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Norway’s Eurosceptic parties look set to be voted into power and pledge to cut ties with EU

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Eurosceptic Norwegian politicians gathering steam ahead of Monday’s national elections say they hope to challenge the ‘irresponsible bureaucrats in Brussels’ as the country prepares for the prospect of a ‘mini-Brexit’.

After eight years of a pro-European conservative government led by Erna Solberg’s Høyre, polls show the ruling party has gained support over the past 12 months.

A left-green coalition of one form or another is expected to take victory in Monday’s national elections, with each partnership responding to the support of several Eurosceptic parties.

Now opposition parties preparing for a serious challenge have criticized the ‘unexplained bureaucrats in Brussels’ amid backlash against the bloc ahead of next week’s elections.

“The problem with the agreement we have today is that we are gradually transferring more and more power from the Storting (the Norwegian parliament), from Norwegian legislators to the bureaucrats in Brussels who bear no responsibility,” explains Center Party leader Trygve Slagsvold Vedum.

Experts are now predicting that Oslo’s relationship with the European Union could suffer as Norwegian eurosceptics hope for their own ‘mini-Brexit’.

Opposition parties gearing up for a serious challenge have crushed “inexplicable bureaucrats in Brussels” amid backlash against the bloc ahead of next week’s elections. Above: Trygve Slagsvold Vedum (center) speaking alongside leadership rivals Erna Solberg and Jonas Gahr Store (left)

Brussels is said to watch nervously as polls ahead of the Norwegian election suggest the country is considering a 'mini-Brexit'. [File picture]

Brussels is said to watch nervously as polls ahead of the Norwegian election suggest the country is considering a ‘mini-Brexit’. [File picture]

Norway is not a member of the European Union, but has been closely linked to the bloc since 1992 through its own agreement on the European Economic Area.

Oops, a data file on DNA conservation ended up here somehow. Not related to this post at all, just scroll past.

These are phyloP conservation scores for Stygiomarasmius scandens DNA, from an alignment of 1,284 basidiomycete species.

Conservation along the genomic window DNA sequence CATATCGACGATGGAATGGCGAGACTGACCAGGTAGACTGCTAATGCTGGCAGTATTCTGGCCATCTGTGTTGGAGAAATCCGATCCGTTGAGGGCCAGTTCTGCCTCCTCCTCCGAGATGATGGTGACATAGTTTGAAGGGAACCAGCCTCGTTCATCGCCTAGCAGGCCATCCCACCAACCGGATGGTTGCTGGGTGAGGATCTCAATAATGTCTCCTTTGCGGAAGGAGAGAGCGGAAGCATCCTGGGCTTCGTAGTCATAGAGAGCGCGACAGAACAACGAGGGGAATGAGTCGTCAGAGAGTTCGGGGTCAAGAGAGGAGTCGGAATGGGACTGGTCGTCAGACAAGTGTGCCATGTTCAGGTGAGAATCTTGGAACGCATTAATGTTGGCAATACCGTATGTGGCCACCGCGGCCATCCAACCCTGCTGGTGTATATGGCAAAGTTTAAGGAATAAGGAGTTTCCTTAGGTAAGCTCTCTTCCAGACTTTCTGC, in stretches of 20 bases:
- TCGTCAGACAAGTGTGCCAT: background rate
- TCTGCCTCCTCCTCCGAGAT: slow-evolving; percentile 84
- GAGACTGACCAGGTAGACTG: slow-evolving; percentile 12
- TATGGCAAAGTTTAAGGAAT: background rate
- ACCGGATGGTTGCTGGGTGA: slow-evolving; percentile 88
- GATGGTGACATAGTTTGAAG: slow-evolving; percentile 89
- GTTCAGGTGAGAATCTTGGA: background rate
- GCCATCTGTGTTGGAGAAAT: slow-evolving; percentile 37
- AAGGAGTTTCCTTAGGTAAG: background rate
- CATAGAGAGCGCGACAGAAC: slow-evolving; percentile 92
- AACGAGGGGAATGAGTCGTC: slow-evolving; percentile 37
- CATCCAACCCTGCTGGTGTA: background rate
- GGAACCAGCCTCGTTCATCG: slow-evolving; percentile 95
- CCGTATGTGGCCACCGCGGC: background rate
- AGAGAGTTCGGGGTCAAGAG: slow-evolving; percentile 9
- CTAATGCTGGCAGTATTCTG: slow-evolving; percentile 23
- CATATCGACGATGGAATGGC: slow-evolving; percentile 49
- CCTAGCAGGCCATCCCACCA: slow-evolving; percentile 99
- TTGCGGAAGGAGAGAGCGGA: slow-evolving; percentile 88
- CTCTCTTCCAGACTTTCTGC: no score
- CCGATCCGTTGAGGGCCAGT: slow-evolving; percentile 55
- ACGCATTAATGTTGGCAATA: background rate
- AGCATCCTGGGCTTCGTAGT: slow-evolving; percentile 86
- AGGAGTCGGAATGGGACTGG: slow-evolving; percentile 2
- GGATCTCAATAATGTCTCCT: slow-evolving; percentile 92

The deal gives the small Scandinavian country access to the common market in exchange for the adoption of most European directives – including the free movement of people, workers and tariff-free trade.

While Norwegians have twice rejected EU membership, in referendums in 1972 and 1994, a majority is in favor of the current EEA agreement.

“In Norway we saw that the EU is a very tough negotiating partner and even a big country like Britain failed to gain much in its negotiations,” said Ulf Sverdrup, director of the Norwegian Institute of International Affairs.

But both the Center Party and the Socialist Left – the Labor Party’s closest allies, who together support about 20 percent of voters – have called for an end to the current marriage of convenience.

During the election campaign, the EU issue has gradually been put on the back burner as the Center Party – which briefly led the polls – has seen its support dwindle.

The Center Party defends the interests of its national base and wants to replace the EEA with trade and cooperation agreements.

But Labor leader Jonas Gahr Store, who is expected to become the next prime minister, does not want to jeopardize the country’s ties with the EU, which is by far Norway’s largest trading partner.

After eight years of a pro-European conservative government led by Erna Solberg's (above) Høyre, polls show the ruling party has gained support over the past 12 months

After eight years of a pro-European conservative government led by Erna Solberg’s (above) Høyre, polls show the ruling party has gained support over the past 12 months

Labor leader Jonas Gahr Store (pictured) said he doesn't want to jeopardize his country's ties with the EU

Labor leader Jonas Gahr Store (pictured) said he doesn’t want to jeopardize his country’s ties with the EU

“If I go to my wife and say, ‘Look, we’ve been married for years and things are pretty good, but now I want to look around to see if there are other options’… No one will pick up the phone and be prepared to renegotiate the terms,” ​​he said in the same debate.

It is possible that the parties will unite on global issues, such as the fight against climate change, to bring Norway and the EU closer together.

“Cooperation with the EU is very likely to become stronger because of the climate problem” which “could become a source of friction” within the next coalition, Sverdrup suggested.

“While the past 25 years has been a period of increasingly close cooperation, and while we can therefore expect it to likely continue, there are still question marks” around Norway’s future ties to the EU, he said.

The EEA agreement is ‘fundamental’ for relations between the EU and its partners Norway, Iceland and Liechtenstein, said EU spokesman Peter Stano.

But when it comes to future relations, the spokesperson added: “We do not speculate on possible election results, nor do we comment on different party positions.”

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